Today, I woke up groggy, as usual, and was dreading having to pack for a long drive to Florida, with a stop at a funeral along the way.
I really don’t like funerals. I’ve only met the person who died twice. It’s more of an obligation, and I resent having to change my travel plans to accommodate it. I’ve been whining for days, when I am not thinking up schemes to get out of it.
Yes, I really am that selfish. And yes, it is what happens when you live as a heavy drinker. No one expects anything less from you after a while. They know you are a whiny (but entertaining, you imagine), self-centered person that cannot be counted on when it really matters.
But after some spiritual reflection, I had this rush of joy when I realized it had been thirty days since my last drink, and that I didn’t have to play this role today. I am in awe of the fact that I can be of use to the people there. I can pay my respects with respect! I need not harp silently on how this man’s death inconvenienced me. I can be a positive, praying influence on the shocked family. I can make it easy on my husband, who knows he is half-dragging me there. I can graciously and lovingly be a partner instead of a millstone. I can allow him to take his attention from placating his whiny spouse to supporting his friends and family, who have suffered an unbelievable loss.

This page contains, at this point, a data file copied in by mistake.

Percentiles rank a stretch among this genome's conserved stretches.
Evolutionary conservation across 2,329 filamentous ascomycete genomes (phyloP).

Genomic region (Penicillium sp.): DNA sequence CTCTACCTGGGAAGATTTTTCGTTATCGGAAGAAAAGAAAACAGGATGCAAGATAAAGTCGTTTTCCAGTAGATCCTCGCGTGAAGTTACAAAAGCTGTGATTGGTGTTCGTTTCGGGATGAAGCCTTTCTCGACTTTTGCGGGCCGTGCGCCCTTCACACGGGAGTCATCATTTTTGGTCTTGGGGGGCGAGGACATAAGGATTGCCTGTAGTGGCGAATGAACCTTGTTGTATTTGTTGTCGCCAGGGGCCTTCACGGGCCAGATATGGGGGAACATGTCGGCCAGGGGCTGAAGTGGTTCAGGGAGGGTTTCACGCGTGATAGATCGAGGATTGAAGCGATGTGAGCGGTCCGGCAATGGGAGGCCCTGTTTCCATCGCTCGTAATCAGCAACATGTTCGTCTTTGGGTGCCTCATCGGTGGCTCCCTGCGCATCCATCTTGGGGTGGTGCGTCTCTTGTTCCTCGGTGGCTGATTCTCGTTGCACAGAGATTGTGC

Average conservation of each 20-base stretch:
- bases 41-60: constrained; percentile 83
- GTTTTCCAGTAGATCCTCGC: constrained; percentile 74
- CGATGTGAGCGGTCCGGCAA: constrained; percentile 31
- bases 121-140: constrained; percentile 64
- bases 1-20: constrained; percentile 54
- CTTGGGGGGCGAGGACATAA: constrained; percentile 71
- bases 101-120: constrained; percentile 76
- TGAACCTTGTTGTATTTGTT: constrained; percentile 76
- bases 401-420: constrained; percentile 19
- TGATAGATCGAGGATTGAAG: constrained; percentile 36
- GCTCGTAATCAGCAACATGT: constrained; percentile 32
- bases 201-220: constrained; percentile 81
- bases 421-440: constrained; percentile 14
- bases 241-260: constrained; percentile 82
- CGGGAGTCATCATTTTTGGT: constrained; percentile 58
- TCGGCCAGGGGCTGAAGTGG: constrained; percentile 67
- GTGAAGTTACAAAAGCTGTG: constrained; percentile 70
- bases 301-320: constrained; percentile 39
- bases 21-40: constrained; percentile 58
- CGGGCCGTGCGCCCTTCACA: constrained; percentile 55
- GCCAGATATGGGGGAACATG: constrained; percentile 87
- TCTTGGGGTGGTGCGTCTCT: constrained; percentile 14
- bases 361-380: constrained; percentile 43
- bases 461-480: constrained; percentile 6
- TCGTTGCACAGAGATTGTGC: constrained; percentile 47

And I am ecstatic about this! I know the feeling won’t last forever, but who cares? I am not fixated on the drinking that will be going on after the funeral — I have barely thought about it. I am free to be what I really am — a loving person, a child of God. The alcohol hides this about me. Love doesn’t come naturally when I choose drinking over actual human contact. I have been among the walking dead. All I have to do is read my first post to see how shocking my state of mind was under the influence.
I can choose to be strong instead of weak. I can break these chains once and for all. I have never felt more free.